The Air Force is looking at how to fly prop-driven spy planes in high-threat environments

We’ve been hearing for years now that the U.S. military’s crop of slow-moving spy planes fielded for the wars in Iraq and Afghanistan — ranging from MQ-9 Reaper drones to manned MC-12 Liberties — will be totally useless in a fight against an adversary armed with sophisticated radars and anti-aircraft missiles (often labeled anti-access/area denial ...

U.S. Air Force
U.S. Air Force
U.S. Air Force

We've been hearing for years now that the U.S. military's crop of slow-moving spy planes fielded for the wars in Iraq and Afghanistan -- ranging from MQ-9 Reaper drones to manned MC-12 Liberties -- will be totally useless in a fight against an adversary armed with sophisticated radars and anti-aircraft missiles (often labeled anti-access/area denial (A2/AD) weapons).

This, of course, is how the U.S.  Air Force and Navy are justifying the development of a host of stealthy strike and spy jets (manned and unmanned), missiles and electronic warfare weapons designed to fight countries equipped with sophisticated weapons designed to keep U.S. forces far from their borders.

However, the Air Force's spy arm -- officially called the Air Force Intelligence Surveillance and Reconnaissance (ISR) Agency -- is experimenting with flying low and slow prop-driven spy planes in skies where advanced air defenses are present. In late February, the agency sent several squadrons of Air Force intelligence assets to play in the service's legendary air combat exercise known as Red Flag over the Nevada desert.

We’ve been hearing for years now that the U.S. military’s crop of slow-moving spy planes fielded for the wars in Iraq and Afghanistan — ranging from MQ-9 Reaper drones to manned MC-12 Liberties — will be totally useless in a fight against an adversary armed with sophisticated radars and anti-aircraft missiles (often labeled anti-access/area denial (A2/AD) weapons).

This, of course, is how the U.S.  Air Force and Navy are justifying the development of a host of stealthy strike and spy jets (manned and unmanned), missiles and electronic warfare weapons designed to fight countries equipped with sophisticated weapons designed to keep U.S. forces far from their borders.

However, the Air Force’s spy arm — officially called the Air Force Intelligence Surveillance and Reconnaissance (ISR) Agency — is experimenting with flying low and slow prop-driven spy planes in skies where advanced air defenses are present. In late February, the agency sent several squadrons of Air Force intelligence assets to play in the service’s legendary air combat exercise known as Red Flag over the Nevada desert.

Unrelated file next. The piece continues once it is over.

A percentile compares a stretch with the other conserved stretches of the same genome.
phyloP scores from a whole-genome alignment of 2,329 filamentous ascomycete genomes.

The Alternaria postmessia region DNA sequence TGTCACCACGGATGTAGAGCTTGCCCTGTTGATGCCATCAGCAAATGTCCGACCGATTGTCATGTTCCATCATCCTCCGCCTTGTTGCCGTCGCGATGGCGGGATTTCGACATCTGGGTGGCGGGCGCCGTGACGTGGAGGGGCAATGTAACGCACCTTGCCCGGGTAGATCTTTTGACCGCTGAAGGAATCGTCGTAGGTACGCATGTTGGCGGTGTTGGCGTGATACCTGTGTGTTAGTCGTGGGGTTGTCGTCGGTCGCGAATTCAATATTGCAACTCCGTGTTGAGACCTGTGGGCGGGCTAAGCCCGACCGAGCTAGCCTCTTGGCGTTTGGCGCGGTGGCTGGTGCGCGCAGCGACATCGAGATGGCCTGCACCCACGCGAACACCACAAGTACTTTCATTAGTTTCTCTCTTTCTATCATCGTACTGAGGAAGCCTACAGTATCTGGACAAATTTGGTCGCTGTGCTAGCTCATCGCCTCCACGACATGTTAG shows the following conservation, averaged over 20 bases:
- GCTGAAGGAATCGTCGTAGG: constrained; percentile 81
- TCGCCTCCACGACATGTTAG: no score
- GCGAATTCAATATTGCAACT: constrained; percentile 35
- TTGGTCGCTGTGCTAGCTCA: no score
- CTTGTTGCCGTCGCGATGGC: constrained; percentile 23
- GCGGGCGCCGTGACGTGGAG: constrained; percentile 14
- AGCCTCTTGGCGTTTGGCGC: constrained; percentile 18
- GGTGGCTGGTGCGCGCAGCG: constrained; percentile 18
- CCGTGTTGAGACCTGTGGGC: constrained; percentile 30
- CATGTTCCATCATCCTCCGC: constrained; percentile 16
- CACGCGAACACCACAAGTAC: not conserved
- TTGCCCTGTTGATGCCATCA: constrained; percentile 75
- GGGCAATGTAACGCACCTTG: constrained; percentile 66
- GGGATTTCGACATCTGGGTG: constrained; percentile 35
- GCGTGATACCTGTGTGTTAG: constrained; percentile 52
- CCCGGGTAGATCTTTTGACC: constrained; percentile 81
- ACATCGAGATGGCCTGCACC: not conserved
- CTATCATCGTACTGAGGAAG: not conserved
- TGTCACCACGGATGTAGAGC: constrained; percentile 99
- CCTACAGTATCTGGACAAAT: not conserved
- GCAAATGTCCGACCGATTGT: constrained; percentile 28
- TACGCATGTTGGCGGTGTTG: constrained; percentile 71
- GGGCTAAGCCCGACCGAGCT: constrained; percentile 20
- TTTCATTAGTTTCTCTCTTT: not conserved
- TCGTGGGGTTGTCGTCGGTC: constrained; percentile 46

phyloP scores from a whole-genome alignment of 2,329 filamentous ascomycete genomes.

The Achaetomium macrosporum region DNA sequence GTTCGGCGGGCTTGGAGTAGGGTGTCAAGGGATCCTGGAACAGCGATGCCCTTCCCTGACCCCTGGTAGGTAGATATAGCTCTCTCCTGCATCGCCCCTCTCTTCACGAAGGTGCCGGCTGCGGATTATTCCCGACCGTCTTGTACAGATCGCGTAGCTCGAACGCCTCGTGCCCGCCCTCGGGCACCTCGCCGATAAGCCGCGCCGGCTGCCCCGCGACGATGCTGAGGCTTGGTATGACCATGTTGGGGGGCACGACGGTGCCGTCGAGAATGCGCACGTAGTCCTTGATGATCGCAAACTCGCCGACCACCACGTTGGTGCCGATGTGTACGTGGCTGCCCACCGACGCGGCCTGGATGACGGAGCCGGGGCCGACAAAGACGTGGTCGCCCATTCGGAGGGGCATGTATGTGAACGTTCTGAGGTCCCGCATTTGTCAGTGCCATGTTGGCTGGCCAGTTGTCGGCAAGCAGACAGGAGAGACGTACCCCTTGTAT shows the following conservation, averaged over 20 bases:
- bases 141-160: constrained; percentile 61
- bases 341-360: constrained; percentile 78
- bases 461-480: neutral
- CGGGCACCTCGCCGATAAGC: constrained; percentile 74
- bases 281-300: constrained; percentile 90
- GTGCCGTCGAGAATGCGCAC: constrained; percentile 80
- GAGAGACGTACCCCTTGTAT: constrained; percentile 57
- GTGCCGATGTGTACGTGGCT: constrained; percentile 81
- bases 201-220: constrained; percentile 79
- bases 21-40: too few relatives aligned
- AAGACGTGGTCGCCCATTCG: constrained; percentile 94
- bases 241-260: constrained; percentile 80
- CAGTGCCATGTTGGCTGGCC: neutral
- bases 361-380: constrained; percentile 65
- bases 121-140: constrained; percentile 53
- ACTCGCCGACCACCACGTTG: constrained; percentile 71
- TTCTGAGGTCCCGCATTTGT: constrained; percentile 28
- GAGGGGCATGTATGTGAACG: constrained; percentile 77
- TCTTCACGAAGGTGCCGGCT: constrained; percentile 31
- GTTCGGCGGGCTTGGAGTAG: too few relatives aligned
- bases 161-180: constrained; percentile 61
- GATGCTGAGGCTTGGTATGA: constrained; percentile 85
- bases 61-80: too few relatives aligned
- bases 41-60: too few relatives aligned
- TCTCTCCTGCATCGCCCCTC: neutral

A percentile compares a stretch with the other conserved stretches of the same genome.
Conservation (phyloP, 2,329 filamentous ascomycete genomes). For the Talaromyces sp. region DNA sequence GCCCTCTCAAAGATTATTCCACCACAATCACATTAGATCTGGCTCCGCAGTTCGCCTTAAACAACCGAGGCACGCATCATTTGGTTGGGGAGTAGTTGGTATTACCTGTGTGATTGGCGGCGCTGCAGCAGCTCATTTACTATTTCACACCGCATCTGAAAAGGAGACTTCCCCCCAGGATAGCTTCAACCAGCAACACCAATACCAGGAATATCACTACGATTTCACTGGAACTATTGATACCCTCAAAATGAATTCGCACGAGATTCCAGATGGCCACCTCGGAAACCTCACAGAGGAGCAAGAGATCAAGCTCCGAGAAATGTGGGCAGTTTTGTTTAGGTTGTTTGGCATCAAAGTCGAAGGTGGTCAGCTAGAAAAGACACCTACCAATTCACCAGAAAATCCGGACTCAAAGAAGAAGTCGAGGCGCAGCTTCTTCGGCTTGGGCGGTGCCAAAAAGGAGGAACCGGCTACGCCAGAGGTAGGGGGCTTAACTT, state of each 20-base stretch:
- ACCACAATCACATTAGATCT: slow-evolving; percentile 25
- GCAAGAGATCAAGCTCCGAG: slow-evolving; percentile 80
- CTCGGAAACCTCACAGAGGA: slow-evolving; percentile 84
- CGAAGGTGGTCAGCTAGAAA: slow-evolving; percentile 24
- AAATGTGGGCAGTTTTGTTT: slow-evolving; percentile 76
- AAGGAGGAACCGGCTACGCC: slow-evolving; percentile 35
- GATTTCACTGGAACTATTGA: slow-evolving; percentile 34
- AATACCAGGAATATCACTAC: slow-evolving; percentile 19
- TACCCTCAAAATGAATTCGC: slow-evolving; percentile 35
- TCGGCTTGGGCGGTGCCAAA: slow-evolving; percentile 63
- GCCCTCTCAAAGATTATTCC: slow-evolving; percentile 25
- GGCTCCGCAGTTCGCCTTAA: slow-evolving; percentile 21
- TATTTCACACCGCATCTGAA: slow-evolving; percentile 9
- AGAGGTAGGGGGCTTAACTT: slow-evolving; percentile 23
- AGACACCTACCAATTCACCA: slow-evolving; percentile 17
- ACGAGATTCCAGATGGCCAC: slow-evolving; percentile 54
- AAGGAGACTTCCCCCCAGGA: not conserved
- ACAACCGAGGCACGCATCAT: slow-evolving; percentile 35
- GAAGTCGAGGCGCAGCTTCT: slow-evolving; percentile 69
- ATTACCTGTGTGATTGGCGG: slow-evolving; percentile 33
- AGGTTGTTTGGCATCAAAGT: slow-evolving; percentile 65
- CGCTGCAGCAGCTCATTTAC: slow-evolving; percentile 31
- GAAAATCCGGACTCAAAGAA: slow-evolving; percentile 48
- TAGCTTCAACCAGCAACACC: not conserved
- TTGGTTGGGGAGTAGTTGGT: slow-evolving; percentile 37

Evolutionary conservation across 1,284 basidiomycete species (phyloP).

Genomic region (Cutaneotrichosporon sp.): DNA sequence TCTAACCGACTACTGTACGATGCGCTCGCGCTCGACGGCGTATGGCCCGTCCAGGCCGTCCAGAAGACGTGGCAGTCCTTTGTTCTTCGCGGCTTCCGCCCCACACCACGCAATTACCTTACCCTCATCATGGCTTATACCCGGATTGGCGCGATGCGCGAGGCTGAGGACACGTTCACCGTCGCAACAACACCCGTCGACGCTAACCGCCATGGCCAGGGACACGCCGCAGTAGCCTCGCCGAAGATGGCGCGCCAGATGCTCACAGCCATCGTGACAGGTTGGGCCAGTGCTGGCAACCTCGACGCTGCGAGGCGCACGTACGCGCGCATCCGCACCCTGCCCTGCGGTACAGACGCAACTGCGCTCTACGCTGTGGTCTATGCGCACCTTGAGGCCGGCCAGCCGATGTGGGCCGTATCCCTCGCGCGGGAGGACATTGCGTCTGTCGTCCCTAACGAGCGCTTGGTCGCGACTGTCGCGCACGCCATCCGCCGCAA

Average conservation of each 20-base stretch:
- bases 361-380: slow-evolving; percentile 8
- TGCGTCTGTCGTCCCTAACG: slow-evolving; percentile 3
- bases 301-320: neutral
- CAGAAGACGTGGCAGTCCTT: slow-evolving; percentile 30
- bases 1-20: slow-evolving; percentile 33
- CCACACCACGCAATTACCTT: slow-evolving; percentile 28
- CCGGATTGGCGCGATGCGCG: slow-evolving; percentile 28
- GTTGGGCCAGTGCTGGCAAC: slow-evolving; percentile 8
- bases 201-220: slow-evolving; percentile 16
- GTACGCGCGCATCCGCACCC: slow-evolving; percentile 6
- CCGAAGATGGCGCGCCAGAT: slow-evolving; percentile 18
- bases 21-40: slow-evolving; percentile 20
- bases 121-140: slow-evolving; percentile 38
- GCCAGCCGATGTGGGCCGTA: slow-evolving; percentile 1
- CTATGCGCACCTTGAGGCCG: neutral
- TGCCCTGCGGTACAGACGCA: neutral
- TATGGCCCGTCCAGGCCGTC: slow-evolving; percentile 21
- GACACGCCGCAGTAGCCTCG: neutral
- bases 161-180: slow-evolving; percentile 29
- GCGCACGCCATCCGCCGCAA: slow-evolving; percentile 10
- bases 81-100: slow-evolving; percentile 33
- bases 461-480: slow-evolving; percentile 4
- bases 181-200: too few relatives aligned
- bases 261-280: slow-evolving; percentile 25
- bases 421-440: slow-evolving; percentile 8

"One of the things that we need to figure out is how much risk would we have to take to fly airborne ISR assets … in a non-permissive environment," said Col. Mary O’Brien, commander of the Air Force’s 70th ISR Wing during a speech late last week. "Initially, we had said, ‘well you could never fly them because there would be risk.’ But one of the things that you can practice at Red Flag is you can build a package that includes defenses and then see."

The agency managed to successful fly a propeller-driven MC-12 Liberty — based on Beechcraft’s civilian King Air — to collect intelligence in the face of a simulated advanced air defense network that featured Soviet-designed SA-6 surface-to-air missiles.

"It was not shot down but that’s a case of one," said O’Brien. "It made us say, ‘this should be perhaps an exercise objective in a future Red Flag."

(While the MC-12 is a slow, twin turboprop of the type you’d see at your average small town airport, it might help that the SA-6 is a 1970s-vintage system used by dozens of countries that the United States has had decades to figure out how to defeat.)

She went on to say that while advanced enemy air defenses would pose a big threat to planes like the MC-12, U.S. forces may be able to provide such planes with protection for just long enough to collect some pieces of vital intelligence.

"How long do we need to operate in that environment?" asked O’Brien. "Maybe you don’t need air supremacy and maybe you only need air superiority for this amount of time depending on what you want to do." 

The whole point of sending prop-driven ISR planes into the fight is  getting people to think about the notion that "hey, we don’t need to sit everything on the ramp that we used in Iraq and Afghanistan…. Let’s start thinking about" how these aircraft might play a role in a future fight.

She wouldn’t say what type of protection the Liberty had as it flew its mission, it could have been anything from fighter escorts who were hunting down the enemy radar and missile sites to advanced electronic warfare gear that jammed enemy sensors or some combination of both.

John Reed is a national security reporter for Foreign Policy. He comes to FP after editing Military.com’s publication Defense Tech and working as the associate editor of DoDBuzz. Between 2007 and 2010, he covered major trends in military aviation and the defense industry around the world for Defense News and Inside the Air Force. Before moving to Washington in August 2007, Reed worked in corporate sales and business development for a Swedish IT firm, The Meltwater Group in Mountain View CA, and Philadelphia, PA. Prior to that, he worked as a reporter at the Tracy Press and the Scotts Valley Press-Banner newspapers in California. His first story as a professional reporter involved chasing escaped emus around California’s central valley with Mexican cowboys armed with lassos and local police armed with shotguns. Luckily for the giant birds, the cowboys caught them first and the emus were ok. A New England native, Reed graduated from the University of New Hampshire with a dual degree in international affairs and history.

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